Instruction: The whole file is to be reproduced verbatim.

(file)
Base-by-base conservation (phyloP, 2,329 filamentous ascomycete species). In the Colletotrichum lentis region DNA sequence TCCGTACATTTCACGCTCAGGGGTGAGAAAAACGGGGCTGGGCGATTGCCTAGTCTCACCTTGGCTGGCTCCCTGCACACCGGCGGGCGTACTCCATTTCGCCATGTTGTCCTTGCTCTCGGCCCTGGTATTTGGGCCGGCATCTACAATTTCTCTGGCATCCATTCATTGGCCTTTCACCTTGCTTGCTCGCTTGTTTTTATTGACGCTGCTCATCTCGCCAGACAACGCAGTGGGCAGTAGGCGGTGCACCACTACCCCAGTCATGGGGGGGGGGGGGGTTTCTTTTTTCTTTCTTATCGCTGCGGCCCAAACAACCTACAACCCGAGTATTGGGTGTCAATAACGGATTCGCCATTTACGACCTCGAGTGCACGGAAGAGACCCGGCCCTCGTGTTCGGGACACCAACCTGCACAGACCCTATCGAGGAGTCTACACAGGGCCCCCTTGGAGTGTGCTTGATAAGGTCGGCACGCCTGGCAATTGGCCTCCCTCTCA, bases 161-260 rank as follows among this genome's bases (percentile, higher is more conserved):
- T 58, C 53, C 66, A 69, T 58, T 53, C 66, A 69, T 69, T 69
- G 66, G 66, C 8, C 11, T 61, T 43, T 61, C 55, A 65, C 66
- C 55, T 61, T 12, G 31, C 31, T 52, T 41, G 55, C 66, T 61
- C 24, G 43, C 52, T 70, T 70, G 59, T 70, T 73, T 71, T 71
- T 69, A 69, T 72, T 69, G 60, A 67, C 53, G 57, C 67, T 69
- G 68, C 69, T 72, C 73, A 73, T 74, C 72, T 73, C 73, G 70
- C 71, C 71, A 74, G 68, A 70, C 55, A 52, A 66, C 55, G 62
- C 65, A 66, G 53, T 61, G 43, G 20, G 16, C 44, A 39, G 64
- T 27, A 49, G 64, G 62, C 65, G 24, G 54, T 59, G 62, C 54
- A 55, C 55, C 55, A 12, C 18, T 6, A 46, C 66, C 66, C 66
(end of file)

Base-by-base conservation (phyloP, 2,329 filamentous ascomycete species). In the Colletotrichum lentis region DNA sequence TCCGTACATTTCACGCTCAGGGGTGAGAAAAACGGGGCTGGGCGATTGCCTAGTCTCACCTTGGCTGGCTCCCTGCACACCGGCGGGCGTACTCCATTTCGCCATGTTGTCCTTGCTCTCGGCCCTGGTATTTGGGCCGGCATCTACAATTTCTCTGGCATCCATTCATTGGCCTTTCACCTTGCTTGCTCGCTTGTTTTTATTGACGCTGCTCATCTCGCCAGACAACGCAGTGGGCAGTAGGCGGTGCACCACTACCCCAGTCATGGGGGGGGGGGGGGTTTCTTTTTTCTTTCTTATCGCTGCGGCCCAAACAACCTACAACCCGAGTATTGGGTGTCAATAACGGATTCGCCATTTACGACCTCGAGTGCACGGAAGAGACCCGGCCCTCGTGTTCGGGACACCAACCTGCACAGACCCTATCGAGGAGTCTACACAGGGCCCCCTTGGAGTGTGCTTGATAAGGTCGGCACGCCTGGCAATTGGCCTCCCTCTCA, bases 161-260 rank as follows among this genome's bases (percentile, higher is more conserved):
- T 58, C 53, C 66, A 69, T 58, T 53, C 66, A 69, T 69, T 69
- G 66, G 66, C 8, C 11, T 61, T 43, T 61, C 55, A 65, C 66
- C 55, T 61, T 12, G 31, C 31, T 52, T 41, G 55, C 66, T 61
- C 24, G 43, C 52, T 70, T 70, G 59, T 70, T 73, T 71, T 71
- T 69, A 69, T 72, T 69, G 60, A 67, C 53, G 57, C 67, T 69
- G 68, C 69, T 72, C 73, A 73, T 74, C 72, T 73, C 73, G 70
- C 71, C 71, A 74, G 68, A 70, C 55, A 52, A 66, C 55, G 62
- C 65, A 66, G 53, T 61, G 43, G 20, G 16, C 44, A 39, G 64
- T 27, A 49, G 64, G 62, C 65, G 24, G 54, T 59, G 62, C 54
- A 55, C 55, C 55, A 12, C 18, T 6, A 46, C 66, C 66, C 66